It’s a moment you never forget.
Either you badgered your parents to buy one for you, or you had a hand-me-down from a family member, or you nabbed it from the school lost property – we can all remember our first football shirt.
And with the release of the new ‘Your First Football Shirt’ book, it got us thinking about our memories of our first kit.
So we asked around the office and wistfully remembered our first football shirts, why it was so special, and what became of it…
It is 1994 and Jurgen Klinsmann is smashing 30 goals a season for Spurs.
A young Jimmy Lloyd, on the other hand, cannot even get into the Henley Boys U10 side.
Relegated to the bench, I thought it would be funny to get my first Spurs kit with my name… and the number 14 on the back.
Alan Sugar said he “wouldn’t wash his car” with this shirt when Klinsmann left for Bayern Munich.
My manager Nigel Blodwell didn’t seem so troubled when I made my own low-money exit!
I’m not entirely sure what my first shirt was as my dad bought me plenty before I’d even started school.
I had a Lazio shirt with Gazza’s number. I’ve seen pictures of me in a Luis Figo Barcelona shirt, and I definitely had a Leeds kit with No10 on the back for Gary McAllister.
I was the first ever football toddler hipster. The Leeds one perished as I wore it so often; it succumbed to a death by a thousand rips.
As far as I know, the others from my childhood, including the Lazio and Barca classics, are in a box in my Dad’s attic.
I must remember to dig them out at some point…
My brother had the old classic yellow and black Arsenal JVC kit, which I always thought we shared.
Fake, of course, and I bought it from a local market in Italy, I seem to remember.
I didn’t have any affinity with Madrid or Raul, but it was the Siemens Mobile kit that was synonymous with the likes of Beckham and Ronaldo.
On the collar it said ‘Non-official replica’ and I thought it was a bit embarrassing, so I got a gluegun and stuck the collar down.
I was a peculiar child.
My first shirt was none other than the Arsenal goalkeeper kit from the 2001/02 season, with ‘Wright 24’ on the back.
I donned the rather hideous blue kit on every other visit to Highbury, as I had to share it with my brother so we would take turns to wear it.
The kit almost immediately lost its value after it became clear that Wright wasn’t quite the replacement to David Seaman I thought he would be.
I’m not too sure what became of the kit. Presumably my Dad flogged it off at a car-boot sale, perhaps to save his son from the embarrassment of being seen wearing it in public.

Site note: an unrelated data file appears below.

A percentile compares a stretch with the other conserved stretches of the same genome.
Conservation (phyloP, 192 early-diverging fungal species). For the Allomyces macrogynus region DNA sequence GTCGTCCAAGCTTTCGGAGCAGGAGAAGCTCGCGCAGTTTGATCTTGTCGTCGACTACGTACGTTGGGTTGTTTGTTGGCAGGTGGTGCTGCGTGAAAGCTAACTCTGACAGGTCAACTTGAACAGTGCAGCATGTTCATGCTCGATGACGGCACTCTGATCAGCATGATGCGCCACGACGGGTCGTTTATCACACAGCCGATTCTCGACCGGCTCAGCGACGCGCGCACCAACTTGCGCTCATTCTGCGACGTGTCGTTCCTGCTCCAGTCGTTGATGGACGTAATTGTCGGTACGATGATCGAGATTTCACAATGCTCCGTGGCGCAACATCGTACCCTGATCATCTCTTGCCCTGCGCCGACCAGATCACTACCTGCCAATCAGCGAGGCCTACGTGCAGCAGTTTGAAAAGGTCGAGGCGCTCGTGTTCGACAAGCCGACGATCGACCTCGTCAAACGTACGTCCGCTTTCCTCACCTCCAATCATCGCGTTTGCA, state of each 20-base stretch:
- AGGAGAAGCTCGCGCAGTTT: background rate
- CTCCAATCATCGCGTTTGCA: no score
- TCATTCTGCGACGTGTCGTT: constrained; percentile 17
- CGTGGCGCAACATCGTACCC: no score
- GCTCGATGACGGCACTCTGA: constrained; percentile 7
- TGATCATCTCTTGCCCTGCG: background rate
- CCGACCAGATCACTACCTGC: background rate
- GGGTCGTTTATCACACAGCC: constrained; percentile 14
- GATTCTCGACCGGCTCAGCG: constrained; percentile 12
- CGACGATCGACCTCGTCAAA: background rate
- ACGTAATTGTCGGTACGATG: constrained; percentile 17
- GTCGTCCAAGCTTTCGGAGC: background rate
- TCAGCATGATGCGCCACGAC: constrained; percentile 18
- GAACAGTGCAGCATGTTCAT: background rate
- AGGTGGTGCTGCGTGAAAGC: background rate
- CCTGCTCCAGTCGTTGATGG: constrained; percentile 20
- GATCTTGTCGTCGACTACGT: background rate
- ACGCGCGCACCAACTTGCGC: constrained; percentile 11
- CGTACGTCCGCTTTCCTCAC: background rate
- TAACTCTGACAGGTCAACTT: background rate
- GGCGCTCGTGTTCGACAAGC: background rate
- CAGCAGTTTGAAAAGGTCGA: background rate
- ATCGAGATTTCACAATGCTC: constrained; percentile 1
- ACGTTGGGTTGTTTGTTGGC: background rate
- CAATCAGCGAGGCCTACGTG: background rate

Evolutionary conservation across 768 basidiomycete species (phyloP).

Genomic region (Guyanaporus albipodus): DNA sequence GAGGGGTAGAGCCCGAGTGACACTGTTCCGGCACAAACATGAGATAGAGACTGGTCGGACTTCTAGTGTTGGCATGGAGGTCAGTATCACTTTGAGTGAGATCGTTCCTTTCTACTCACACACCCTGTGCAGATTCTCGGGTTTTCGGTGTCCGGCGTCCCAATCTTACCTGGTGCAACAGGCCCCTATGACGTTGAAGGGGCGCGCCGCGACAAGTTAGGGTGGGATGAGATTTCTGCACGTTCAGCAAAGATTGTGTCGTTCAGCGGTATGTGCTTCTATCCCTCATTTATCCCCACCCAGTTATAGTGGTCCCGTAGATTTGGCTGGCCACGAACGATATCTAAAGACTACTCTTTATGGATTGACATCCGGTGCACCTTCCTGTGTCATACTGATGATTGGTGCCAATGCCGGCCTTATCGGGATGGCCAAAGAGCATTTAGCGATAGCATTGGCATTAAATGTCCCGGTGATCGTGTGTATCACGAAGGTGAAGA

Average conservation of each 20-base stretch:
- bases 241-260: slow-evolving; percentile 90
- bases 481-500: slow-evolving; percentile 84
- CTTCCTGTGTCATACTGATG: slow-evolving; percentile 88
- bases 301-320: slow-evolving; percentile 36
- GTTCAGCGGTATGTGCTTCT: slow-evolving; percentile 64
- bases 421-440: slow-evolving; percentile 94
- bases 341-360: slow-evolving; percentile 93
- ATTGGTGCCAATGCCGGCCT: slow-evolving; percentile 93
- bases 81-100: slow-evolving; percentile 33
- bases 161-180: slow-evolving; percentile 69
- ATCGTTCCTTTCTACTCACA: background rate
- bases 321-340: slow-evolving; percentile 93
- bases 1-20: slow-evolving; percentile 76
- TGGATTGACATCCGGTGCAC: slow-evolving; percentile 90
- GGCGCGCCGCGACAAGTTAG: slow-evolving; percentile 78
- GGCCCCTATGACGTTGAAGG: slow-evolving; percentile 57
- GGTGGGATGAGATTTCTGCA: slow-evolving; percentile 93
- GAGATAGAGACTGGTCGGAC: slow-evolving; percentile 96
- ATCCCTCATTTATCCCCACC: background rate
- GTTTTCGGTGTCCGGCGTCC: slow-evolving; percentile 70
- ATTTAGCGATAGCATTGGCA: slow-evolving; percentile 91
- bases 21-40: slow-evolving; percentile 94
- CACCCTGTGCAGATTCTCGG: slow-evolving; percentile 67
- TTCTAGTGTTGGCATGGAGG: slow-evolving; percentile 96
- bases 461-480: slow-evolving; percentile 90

My first football shirt was a knock off Portuguese kit around the Euro 2000 era with ‘Figo 7’ on the back.
My dad bought it from a market whilst on holiday in Portugal.
I can confirm I didn’t take it off for the entire trip – including in the pool – but it didn’t make it back to England with me because the strip was effectively ruined by the chlorine.
A heartbreaking, shortlived holiday romance.
I donned ‘Harewood 10’ on the back of my first ever West Ham shirt, which was fittingly given to me on my 10th Birthday.
It was worn on outings to Upton Park, kickabouts with mates in the park, and pretty much any time I wasn’t forced to wear a school uniform.
Pleasingly I was able to pass it on to my younger cousin a few years ago when he started playing football.
Rather boringly, I believe it was England’s red 2002 away shirt.
I was just getting into football at the time, and with the excitement of that summer’s World Cup, my parents bought me one.
I definitely got way more use out of it than Sven’s boys did, as I recall wearing it a lot on holiday the summer after.
There’s a good chance it ended up going to Oxfam.
My first shirt ever was the 1997-1999 Spurs home kit, made by Pony and sponsored by Hewlett Packard.
Worn by heroes like Jurgen Klinsmann and David Ginola, the shirt often appears in a lot of memorable Spurs moments, which is why it’ll always be one of my favourites.
Bought for me by my Dad, he was, like most footballing Dads, very keen to make me a Tottenham fan as early as humanly possible.
The fact it came from him makes it as special to me as it did to him back then.
Also, proceeds go to the excellent CALM and The Willow Foundation, so you’ll be doing the world a favour by buying it too.